PushPull leaves lines or sides or won't push

Canopy.skp (2.3 MB) I have 2",2",8’ canopy rafters that on some of them I can’t PP on certain sides without issues. If I pull it, it will leave a line at the starting point and if I delete the line it deletes the side. Or if I try to shorten the stick it won’t allow it beyond the 0 offset. I’ve redrawn it multiple times and changed graphic cards. When it does allow making the stick shorter after redrawing, it always will not shorten one side. I’ve set the axis to the group because the rafters are in an upward fan shape. I’ve deleted all guides.

I’ve been through the complete beginner course and tried to find the answer to the problem online but after 3 days of fighting this kind of problem over and over again I am at my wits end and need help. I really don’t want to have to make another fresh start on this project. Everything else is in groups so they shouldn’t be interfering. Thanks

We can only guess at where the problem is until you attach the model.

Box is right. If you share the SketchUp file we won’t have to guess.

I’ll make one guess, though. What you describe is typical when the face being extruded is not perpendicular to the adjoining face. The edge you are seeing is required to support the faces on either side. Push/Pull acts perpendicular to the face being extruded.

I just uploaded one. The problem is in the right rafter which is now exploded. Thanks

The problem is in the right rafter which is now exploded. Thanks

As I guessed.

Once the end is squared up with the length, you get what you expect.

Does this happen because I make the rafters in place at an angle? It is too hard to make them and then try to drag and angle them into position.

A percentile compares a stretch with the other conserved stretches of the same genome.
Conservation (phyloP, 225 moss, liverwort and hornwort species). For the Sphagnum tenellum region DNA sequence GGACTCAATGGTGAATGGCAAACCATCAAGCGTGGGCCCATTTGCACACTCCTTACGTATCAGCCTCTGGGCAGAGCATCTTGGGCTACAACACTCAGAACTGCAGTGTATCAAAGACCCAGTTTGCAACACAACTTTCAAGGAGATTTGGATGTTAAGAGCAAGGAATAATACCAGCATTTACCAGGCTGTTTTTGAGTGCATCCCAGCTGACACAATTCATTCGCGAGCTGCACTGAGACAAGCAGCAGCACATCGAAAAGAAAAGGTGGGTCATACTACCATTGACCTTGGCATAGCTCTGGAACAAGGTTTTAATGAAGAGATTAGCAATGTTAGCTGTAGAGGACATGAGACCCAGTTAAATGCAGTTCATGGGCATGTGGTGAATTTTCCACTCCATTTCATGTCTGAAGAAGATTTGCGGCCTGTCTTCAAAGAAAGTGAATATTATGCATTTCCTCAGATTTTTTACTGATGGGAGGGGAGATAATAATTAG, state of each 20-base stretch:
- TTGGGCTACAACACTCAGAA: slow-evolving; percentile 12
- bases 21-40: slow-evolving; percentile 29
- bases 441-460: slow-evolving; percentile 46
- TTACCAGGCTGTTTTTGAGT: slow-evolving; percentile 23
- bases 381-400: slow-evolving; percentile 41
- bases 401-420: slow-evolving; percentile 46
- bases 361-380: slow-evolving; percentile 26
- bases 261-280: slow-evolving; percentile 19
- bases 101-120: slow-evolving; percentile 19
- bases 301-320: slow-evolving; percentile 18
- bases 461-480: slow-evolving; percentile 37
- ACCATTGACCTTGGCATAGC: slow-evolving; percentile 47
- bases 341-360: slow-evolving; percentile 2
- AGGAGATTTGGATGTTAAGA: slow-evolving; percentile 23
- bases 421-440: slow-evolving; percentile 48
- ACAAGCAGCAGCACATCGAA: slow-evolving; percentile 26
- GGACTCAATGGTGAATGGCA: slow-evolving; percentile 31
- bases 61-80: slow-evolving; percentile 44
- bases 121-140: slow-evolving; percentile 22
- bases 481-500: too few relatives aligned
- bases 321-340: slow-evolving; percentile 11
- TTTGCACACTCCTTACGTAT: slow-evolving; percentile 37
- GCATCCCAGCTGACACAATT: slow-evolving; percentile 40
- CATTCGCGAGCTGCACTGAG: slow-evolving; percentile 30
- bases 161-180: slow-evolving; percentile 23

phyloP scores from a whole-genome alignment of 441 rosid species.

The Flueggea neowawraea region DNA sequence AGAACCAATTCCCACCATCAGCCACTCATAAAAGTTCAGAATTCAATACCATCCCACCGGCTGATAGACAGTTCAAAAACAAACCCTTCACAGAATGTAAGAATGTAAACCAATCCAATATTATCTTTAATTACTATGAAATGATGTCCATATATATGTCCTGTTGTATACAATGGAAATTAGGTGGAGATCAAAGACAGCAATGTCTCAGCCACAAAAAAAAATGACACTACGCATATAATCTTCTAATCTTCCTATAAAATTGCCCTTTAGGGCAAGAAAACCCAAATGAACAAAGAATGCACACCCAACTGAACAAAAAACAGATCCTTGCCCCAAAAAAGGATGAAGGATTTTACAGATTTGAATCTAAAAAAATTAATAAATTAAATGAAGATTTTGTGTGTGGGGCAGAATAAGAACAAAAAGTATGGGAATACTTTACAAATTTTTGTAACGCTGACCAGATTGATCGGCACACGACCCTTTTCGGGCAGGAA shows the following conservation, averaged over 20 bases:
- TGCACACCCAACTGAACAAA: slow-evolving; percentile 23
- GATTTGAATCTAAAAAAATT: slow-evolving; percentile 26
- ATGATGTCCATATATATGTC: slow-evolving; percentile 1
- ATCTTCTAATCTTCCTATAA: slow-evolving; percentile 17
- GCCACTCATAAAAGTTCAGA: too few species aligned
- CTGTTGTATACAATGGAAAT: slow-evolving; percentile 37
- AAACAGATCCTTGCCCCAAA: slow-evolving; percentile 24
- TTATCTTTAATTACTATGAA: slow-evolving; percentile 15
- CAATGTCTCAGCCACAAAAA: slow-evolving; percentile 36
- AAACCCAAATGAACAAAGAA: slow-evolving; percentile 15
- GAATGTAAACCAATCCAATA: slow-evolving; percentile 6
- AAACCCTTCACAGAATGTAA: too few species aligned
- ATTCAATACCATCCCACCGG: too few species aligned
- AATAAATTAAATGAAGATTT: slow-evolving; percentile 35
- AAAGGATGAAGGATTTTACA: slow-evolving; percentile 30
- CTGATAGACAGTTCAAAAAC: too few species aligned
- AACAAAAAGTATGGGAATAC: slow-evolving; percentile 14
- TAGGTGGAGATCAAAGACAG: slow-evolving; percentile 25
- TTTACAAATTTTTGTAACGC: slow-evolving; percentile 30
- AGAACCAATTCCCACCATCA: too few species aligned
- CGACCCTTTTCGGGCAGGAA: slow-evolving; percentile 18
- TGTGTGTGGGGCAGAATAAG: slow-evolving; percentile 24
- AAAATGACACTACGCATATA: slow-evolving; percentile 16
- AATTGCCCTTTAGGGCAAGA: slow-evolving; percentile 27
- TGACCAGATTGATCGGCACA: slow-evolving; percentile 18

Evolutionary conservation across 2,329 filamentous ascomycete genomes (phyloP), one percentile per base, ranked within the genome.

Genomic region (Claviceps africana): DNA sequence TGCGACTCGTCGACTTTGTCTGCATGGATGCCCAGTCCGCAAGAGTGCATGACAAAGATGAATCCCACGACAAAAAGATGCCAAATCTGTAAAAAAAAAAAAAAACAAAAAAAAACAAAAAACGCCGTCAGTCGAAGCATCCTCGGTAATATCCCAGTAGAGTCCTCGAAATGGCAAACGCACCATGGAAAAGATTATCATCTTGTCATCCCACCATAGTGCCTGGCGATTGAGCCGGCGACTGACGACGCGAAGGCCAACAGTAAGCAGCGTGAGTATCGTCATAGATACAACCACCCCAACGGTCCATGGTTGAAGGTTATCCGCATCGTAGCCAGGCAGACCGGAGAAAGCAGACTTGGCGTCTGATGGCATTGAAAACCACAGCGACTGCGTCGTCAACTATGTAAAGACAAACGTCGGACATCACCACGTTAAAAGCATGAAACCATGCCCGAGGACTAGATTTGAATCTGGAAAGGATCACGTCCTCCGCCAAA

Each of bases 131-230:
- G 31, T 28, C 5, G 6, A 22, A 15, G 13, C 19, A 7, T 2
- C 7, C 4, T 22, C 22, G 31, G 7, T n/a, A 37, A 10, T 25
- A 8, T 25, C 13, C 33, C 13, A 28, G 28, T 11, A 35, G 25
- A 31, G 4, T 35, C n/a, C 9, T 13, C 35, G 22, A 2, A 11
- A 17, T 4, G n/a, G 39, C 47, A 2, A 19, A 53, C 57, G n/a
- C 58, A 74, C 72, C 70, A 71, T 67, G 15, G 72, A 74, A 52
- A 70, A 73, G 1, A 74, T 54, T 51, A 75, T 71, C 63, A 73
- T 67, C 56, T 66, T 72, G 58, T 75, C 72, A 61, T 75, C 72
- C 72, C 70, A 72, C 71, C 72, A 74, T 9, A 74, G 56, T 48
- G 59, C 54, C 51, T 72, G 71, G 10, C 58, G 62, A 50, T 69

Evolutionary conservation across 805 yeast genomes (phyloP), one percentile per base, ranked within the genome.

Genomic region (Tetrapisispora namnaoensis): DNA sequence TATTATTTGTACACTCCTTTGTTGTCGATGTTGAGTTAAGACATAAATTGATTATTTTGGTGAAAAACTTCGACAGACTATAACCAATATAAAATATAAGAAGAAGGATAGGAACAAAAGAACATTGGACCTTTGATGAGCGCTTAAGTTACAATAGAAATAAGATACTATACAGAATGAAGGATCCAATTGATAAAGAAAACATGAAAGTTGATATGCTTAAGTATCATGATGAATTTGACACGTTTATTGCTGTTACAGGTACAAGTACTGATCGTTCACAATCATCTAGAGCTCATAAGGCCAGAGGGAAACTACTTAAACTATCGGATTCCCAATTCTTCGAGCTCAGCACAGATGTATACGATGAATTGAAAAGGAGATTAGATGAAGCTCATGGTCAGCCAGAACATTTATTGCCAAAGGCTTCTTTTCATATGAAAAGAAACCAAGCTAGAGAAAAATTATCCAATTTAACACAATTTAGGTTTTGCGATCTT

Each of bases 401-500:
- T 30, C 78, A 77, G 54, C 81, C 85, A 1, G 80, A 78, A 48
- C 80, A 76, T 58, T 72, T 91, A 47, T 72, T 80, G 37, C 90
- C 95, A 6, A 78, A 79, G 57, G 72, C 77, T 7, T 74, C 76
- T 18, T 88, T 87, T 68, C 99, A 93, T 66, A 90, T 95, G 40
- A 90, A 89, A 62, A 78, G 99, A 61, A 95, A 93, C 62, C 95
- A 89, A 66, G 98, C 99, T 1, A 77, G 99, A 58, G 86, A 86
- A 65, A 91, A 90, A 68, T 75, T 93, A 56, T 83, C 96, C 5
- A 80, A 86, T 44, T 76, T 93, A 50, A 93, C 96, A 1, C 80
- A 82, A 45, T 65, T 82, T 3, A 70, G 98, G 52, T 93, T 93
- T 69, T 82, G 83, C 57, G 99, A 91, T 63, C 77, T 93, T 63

It’s not specifically because you model the rafters off axis. It’s because you apparently didn’t draw a rectangle for the initial face. You have to watch the inferencing.

My recommendation normally is to model parts in place as much as possible. Coupled with the inferencing, modeling place should result in fewer errors and requires less information input.

That said, it shouldn’t be difficult to move and rotate things into place with precision. It requires learning to use the Move and Rotate tools correctly, though, and it takes practice.

I thought I was always following the right angle inferencing lines but apparently I will have to zoom real close to be sure. Thank you immensely for solving this problem for me!!!

Good luck. It’ll come with practice

You can also set the axis of any geometry modeled on an angle so the axis is square with the geometry. That way when you model it you are not relying on inferencing but blue, red and green axis. They just need to be a group or component.


There’s also a potential problem with the way layers are being used. To repeat the mantra once more, only groups or components should be assigned a layer. All raw geometry (edges and faces) should be on the default layer 0.


I didn’t even look at Layers but Shep has a good point.